How to choose a photographer for your marketing project

Stock imagery certainly has a huge place in the world, it serves a purpose, but you can’t beat authentic killer imagery that not only looks good but conveys the right message. 

Killer imagery can take your brand to the next level. Simple as that. 

Your imagery should be high on your list of considerations when you are designing your marketing collateral. Images are often the first thing your customers see when they visit your website. They are the centrepiece of your advertising around which your text flows. They are the focus of attention in your promotional literature.

When you have a snapshot in time to attract and retain customer attention, do they want to be reading a load of text to get to your point? Humans are inherently lazy and impatient, so the objective of your marketing is to deliver maximum impact in the quickest time possible. 

photography by Anthony Farran

My case and point; The picture above shows what this company does in one single shot. They make stuff out of molten metal. It couldn’t be simpler, and the lighting effect on this shot places the emphasis directly onto the process instead of the surroundings which were far from favourable.

So how do you go about choosing a photographer for your marketing project?


Everything comes back to your objectives. What are you going to use these images for? Your website? Your social media? 

Your website images might be more generic and corporate feeling whereas your social media images might be more informal, relaxed and fun. You may have a specific campaign in mind for a particular set of products. 

Think about what you are trying to achieve and then work on the best way to get there.

Planning a photoshoot goes beyond just selecting the photographer. What are you going to tell them when they arrive, have you got models in place? Have you got products ready to shoot? Is your backdrop appropriate or will you need the photographer to bring one? Do you need to go on location somewhere else to get the right feel to your photography?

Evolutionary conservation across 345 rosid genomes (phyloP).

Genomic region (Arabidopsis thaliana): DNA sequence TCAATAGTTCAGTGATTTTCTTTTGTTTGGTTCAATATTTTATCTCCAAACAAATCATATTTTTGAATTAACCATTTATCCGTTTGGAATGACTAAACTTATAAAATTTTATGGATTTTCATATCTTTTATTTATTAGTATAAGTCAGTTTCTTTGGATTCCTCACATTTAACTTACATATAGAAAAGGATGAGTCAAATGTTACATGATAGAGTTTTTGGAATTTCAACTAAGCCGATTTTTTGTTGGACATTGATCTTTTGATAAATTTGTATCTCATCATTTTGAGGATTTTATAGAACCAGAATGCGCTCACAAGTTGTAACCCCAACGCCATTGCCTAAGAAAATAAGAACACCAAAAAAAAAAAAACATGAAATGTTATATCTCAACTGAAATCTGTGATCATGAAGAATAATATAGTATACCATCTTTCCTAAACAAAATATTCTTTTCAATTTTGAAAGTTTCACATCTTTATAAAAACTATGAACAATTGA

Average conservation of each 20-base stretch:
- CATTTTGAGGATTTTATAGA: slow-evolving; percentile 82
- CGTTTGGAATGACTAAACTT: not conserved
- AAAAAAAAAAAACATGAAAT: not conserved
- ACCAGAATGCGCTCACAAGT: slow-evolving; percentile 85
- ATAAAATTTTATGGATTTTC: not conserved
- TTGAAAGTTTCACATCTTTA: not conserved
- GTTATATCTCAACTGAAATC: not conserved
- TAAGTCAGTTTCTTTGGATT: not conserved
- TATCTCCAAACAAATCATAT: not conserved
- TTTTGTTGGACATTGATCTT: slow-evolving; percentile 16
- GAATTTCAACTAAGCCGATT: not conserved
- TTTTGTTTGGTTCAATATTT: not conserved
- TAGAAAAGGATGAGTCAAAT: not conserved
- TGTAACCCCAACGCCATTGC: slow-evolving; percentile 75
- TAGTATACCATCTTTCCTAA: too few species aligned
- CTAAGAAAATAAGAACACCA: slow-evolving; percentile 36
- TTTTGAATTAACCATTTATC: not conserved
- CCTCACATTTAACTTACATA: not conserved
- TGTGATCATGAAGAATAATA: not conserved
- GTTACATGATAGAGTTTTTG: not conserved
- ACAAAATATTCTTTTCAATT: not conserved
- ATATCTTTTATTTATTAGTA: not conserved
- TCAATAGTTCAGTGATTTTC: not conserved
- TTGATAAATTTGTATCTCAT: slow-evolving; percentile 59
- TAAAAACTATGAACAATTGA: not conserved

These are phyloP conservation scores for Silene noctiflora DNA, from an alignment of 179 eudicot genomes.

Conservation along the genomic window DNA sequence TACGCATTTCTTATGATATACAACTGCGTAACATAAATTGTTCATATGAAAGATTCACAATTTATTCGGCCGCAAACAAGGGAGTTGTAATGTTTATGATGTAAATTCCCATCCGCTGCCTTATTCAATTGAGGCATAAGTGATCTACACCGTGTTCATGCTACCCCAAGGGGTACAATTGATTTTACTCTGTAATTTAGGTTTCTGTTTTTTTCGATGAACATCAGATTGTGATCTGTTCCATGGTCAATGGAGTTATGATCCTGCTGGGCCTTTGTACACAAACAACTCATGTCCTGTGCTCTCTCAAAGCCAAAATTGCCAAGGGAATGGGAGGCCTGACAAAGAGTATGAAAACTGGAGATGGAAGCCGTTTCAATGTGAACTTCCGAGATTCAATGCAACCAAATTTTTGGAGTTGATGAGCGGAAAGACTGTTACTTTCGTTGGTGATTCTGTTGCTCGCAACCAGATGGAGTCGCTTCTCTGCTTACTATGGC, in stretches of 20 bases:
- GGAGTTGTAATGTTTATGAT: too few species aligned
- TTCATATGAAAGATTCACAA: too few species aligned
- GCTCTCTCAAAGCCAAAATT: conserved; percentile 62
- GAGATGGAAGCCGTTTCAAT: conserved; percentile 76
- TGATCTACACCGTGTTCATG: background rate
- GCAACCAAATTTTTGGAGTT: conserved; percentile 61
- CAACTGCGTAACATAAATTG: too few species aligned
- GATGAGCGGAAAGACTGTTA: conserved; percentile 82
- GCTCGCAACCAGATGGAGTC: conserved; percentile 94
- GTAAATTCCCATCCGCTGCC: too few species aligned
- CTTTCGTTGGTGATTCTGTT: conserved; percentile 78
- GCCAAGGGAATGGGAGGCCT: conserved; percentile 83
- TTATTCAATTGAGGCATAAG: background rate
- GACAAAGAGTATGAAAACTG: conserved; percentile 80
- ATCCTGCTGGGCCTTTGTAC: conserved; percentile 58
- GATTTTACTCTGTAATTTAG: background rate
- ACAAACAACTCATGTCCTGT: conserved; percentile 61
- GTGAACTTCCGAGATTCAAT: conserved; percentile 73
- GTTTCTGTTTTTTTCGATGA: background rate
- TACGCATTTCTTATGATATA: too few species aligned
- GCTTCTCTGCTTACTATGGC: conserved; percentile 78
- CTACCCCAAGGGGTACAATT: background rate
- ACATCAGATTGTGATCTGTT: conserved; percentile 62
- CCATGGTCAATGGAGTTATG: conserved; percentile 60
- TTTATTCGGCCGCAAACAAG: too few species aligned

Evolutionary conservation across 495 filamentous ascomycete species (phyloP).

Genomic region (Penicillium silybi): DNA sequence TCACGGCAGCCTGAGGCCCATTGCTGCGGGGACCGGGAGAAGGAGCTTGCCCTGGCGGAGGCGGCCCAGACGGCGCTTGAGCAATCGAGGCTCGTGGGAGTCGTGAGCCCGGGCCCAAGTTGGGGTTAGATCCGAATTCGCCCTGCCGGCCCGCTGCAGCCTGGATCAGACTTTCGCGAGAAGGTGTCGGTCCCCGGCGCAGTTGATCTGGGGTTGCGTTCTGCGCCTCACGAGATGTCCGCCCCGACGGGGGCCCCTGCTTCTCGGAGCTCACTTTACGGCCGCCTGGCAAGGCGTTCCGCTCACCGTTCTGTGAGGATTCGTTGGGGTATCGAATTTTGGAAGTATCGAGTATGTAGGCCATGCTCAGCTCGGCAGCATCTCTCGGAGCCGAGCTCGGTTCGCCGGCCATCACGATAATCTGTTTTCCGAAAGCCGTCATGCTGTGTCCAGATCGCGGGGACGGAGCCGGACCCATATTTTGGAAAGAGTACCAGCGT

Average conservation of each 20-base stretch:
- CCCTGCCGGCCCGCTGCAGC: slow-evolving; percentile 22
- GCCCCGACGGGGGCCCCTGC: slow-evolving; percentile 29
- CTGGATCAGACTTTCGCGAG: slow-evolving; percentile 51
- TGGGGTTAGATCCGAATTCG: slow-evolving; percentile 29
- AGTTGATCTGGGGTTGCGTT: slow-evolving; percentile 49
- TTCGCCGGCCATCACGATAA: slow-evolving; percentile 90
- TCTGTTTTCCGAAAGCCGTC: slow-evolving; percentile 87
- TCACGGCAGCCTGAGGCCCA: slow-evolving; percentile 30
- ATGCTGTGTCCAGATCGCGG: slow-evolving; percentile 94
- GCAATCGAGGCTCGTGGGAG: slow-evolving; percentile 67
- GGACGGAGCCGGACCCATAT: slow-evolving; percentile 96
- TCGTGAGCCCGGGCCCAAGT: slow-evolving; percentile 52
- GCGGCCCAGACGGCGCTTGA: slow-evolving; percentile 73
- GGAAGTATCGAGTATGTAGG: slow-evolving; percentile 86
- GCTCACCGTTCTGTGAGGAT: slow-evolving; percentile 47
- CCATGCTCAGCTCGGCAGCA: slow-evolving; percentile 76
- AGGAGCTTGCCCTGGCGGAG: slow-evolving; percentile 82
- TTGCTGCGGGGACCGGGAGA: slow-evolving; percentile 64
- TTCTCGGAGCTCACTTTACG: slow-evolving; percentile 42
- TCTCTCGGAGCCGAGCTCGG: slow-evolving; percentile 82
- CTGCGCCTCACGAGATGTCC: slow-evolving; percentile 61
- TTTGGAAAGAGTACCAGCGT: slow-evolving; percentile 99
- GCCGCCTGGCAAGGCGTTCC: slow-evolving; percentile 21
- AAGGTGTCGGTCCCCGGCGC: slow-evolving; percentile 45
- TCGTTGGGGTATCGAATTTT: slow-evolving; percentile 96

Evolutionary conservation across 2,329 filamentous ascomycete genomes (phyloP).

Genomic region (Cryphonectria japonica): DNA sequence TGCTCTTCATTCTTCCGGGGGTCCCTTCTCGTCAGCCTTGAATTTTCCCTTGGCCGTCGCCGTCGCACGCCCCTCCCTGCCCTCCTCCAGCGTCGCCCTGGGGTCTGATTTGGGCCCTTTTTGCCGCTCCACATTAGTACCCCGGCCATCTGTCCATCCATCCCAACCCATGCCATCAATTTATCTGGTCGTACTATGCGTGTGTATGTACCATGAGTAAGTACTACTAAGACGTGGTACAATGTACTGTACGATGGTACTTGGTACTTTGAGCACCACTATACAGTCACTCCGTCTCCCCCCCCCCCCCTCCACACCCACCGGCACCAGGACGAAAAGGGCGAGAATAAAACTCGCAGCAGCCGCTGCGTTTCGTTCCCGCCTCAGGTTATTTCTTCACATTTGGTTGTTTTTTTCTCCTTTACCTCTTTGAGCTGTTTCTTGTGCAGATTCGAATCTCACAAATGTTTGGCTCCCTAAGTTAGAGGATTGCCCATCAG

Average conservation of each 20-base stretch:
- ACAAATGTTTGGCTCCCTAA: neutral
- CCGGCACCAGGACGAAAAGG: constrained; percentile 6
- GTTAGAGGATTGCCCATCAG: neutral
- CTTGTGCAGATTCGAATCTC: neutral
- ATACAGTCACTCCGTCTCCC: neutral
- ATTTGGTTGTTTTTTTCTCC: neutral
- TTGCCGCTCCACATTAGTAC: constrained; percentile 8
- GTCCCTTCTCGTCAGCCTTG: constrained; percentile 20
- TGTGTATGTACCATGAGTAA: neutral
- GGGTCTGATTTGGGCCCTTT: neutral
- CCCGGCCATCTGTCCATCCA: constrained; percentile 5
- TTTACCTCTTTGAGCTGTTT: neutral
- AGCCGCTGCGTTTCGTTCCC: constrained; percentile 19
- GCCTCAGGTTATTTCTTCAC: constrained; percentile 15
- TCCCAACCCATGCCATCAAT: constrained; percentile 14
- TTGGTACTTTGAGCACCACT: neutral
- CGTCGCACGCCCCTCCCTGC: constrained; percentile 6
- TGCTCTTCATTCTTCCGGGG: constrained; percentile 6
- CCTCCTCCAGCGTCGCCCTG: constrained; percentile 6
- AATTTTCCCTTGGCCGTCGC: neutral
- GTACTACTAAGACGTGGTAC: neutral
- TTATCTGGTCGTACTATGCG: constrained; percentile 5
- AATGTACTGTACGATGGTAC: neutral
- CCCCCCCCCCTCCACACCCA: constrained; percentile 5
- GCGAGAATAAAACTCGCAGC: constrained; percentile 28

Tip: Have a look around at the sort of images you’d like to copy. Nobody needs to reinvent the wheel. 

Another option for your killer imagery could be illustration. The benefit of this is that they are timeless. They are still relevant as you age and can be tweaked easily without having to stage a photoshoot again. Illustration is also quite forgiving if you and your people aren’t particularly camera friendly. If you know what I mean.  

Decision making methodology

This method of decision making is something that has held me in good stead for many years. It uses a range of selection criteria and provides a scoring system that gives you a definitive result.

Step 1. Choose the selection criteria that matters most to you and give each one a weighting. The total across all criteria should equal 100. 

Step 2. Give each candidate a score of 1, 3 or 5 depending on how highly you rate them. 5 being best. 

Step 3. Multiply the score by the weighting which gives you a total for that criterion.

Step 4. Combine the totals for each criterion into a final score for each candidate. 

Take a look at the example; 

Candidate 1. 

You like their portfolio but didn’t like the person as much as candidate 2. They were quite expensive, not immediately available but they did have great testimonials. You can assume they would be pretty good. 

Candidate 2. – The winner

You didn’t like their portfolio quite as much as candidate 1, but they were really likeable, and rapport was good. They weren’t too expensive, same availability as candidate 1 and they had good testimonials. 

Candidate 3. 

You didn’t like their portfolio and didn’t think much of the person either. They were cheap and available, but this is probably because they’re not very good. They didn’t have great testimonials either. 

The next time you need to make a decision, try this method out!

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